Such a function of preservation would above all exist in a socially more appropriate socialisation of “uprooted” people, by replacing their disorientation with more appropriate representatives of reality and integrating them better socially.
Without such institutional forms of participation, the necessary attitudes and patterns of conduct and experience which were needed for the new relations were either not at all acquired or remained superficial, forming a layer of the social habitus, or personality, which emotionally was not rooted deeply enough.
Without a sharper and firmer differentiation of the personality, through which the outwardly-directed psychological functions take on the character of a more “rationally” functioning consciousness, less directly coloured by drive impulses and affective fantasies (cf. Elias, 1976), the “uprooted” persons act in a relatively disorientated way, only having at their disposal the earlier layers of their social habitus as representatives of earlier stages of integration or earlier elites.
Made uncertain by the social transformation processes, which repeatedly challenge them, their survival in their new social functions and positions depends entirely on the more reliable, reluctance-avoiding adoption and repetition of certain social standards of conduct. These norms offer themselves to these people in the form of familiar patterns of conduct and systems of faith that have seemingly been valid for aeons, or in the shape of “charismatic personalities” as living means of orientation.
By means of the narcissistic fantasy of fusion of these “uprooted” people, systems of belief like “the” Islamic faith, and leading charismatic figures such as Ay. Khomeini receive their power, i.e. the social opportunity to regulate people’s conduct.
Hence, that former layer of the social habitus of less individualised people idealised as “the” Islamic faith, can be elevated to become the “centre and kernel of the state” (Klaff, p. 23), while its personification rises to become an unlimited, absolute ruler.
The leading charismatic figures of such social movements are usually recruited from among the circle of people who put up the strongest resistance to the transformation of the structure of society in a specific direction, both because of the harassing problems of habitus and because of the painful experience of social de-functionalisation and devaluation, and the accompanying loss of power and prestige.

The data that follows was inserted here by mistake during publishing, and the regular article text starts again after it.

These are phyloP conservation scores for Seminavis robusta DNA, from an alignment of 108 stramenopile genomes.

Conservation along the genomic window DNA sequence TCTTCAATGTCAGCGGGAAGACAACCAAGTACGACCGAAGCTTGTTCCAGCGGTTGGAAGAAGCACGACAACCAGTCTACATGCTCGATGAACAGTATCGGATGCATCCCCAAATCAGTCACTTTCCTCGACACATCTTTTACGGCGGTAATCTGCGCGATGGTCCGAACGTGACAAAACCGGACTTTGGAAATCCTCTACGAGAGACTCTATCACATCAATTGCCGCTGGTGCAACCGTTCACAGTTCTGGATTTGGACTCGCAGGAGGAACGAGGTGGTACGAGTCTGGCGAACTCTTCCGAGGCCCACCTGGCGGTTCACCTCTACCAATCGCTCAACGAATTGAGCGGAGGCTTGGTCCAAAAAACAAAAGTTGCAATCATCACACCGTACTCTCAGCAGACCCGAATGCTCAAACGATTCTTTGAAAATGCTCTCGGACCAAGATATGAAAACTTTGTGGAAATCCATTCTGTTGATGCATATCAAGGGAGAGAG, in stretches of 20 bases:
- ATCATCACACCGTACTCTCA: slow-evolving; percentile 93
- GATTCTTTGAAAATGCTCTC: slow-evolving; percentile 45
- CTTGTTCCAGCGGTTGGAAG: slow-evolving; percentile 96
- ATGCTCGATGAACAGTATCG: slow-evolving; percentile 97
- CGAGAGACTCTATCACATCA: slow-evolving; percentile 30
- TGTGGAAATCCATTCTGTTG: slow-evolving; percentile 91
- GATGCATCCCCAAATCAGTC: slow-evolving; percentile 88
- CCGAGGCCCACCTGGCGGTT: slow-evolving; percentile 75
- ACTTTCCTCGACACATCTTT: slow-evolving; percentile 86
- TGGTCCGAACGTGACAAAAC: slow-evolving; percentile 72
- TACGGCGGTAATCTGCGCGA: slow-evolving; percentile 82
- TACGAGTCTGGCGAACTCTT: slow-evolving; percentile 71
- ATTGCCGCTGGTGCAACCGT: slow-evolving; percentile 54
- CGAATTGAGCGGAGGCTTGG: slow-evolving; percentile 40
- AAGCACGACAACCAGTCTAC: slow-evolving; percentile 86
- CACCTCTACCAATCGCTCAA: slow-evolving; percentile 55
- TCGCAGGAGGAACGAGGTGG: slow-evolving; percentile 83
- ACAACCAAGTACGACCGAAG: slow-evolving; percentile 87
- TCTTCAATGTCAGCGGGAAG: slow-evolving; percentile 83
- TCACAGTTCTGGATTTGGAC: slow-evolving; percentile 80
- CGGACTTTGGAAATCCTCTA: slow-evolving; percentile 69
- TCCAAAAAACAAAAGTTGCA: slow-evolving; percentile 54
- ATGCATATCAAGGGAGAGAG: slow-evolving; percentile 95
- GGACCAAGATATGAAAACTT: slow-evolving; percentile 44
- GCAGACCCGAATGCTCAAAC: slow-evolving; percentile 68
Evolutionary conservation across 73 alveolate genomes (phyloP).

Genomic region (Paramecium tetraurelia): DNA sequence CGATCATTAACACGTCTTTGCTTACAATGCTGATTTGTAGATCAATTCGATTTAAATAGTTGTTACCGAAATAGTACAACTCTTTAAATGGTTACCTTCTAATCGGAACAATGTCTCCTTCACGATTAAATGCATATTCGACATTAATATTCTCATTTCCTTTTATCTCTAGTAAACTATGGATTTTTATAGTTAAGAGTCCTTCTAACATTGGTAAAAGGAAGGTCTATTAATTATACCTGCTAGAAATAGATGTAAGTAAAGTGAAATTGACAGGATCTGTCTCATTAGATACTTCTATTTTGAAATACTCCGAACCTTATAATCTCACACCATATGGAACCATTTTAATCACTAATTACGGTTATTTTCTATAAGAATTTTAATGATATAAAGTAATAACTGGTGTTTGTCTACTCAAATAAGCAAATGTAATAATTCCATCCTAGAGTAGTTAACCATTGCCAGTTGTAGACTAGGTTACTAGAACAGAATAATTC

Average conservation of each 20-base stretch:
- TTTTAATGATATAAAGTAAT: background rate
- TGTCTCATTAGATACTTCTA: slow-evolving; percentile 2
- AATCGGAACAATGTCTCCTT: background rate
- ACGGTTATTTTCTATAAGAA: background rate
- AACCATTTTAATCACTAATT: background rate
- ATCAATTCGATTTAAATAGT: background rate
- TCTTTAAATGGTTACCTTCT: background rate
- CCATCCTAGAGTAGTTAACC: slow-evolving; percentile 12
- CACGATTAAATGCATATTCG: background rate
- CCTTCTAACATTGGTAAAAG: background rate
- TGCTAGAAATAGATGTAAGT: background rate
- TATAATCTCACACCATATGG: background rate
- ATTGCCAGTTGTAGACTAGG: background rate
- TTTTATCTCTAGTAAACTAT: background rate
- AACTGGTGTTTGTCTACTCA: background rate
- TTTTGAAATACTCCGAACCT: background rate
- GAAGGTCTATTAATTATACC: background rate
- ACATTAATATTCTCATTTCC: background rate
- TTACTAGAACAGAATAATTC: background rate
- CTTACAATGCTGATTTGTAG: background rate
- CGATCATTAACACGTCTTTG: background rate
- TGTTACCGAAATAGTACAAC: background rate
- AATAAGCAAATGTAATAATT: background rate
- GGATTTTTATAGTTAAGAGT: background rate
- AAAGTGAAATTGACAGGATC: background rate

The core unit of such leaders, in spite of the possibility of economic participation in modernisation, shares similar experiences and ideals. These obtain a mass character by means of mass identification.
This mass identification constitutes a charismatic form of rule, which, being characterised by advancement, is generally fuelled by crises. This is a problem of habitus.
For this reason, such rule, hostile towards any democratic institution, not only seeks to control the network of state regulations, but also to control everyday life, or, in other words, to Islamise it – as re-formalisation of behaviour in some aspects of people’s life. We are facing here a counterspurt of the civilizing process, which usually moves along in a long sequence of spurts and conuterspurts towards diminishing contrasts between the behaviour of different social groups – like the contrasts and sudden switches within the behaviour of individuals - and increasing varieties of code of conduct.
This re-islamisation of everyday manifest itself especially in an increasing contrasts between both formal and informal behaviour-regulation in the post- revolutionary Iran at the same time.
It is this increasing “formality-informality span” of the post- revolutionary Iran, which is – especially – experienced as an institutional de-democratisation in the relationship between men and women as well as between the older and younger generations. Besides the differences between the younger and older generations, there are at the same time some official attempts to decrease even the scope of informality in the key areas of informal behaviour. Simultaneously the younger generations who were born after the revolution have been endeavouring quite consciously to break down the formality of behaviour even further. The tendency – partly unintended, partly intended – towards equalisation of patterns of behaviour regarding all situations, depends on the shift of the functional and institutional power balances and the transformation of the experience of the people involved.
The iranian eperiance proofes the fact, as Norbert Elias feststellt: Again and again a rising outsider stratum attains the functions and characteristics of an establishment in relation to other outsider strata, on their part, are pressing from below, from their position as oppressed outsiders, against the current establishment. And again and again, as the grouping of people, which has risen and has stabilised itself is followed by still broader, and more populous grouping attempting to emancipate itself, to free itself from oppression, one finds that the latter, if successful, is forced in turn into the position of an established oppressor. The time may well come when the former oppressed groups, freed from oppression, do not become oppressors in turn; but it is not yet in sight.
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 A characteristic shared by the great majority of studies into “re-Islamisation” or “Islamic Fundamentalism”.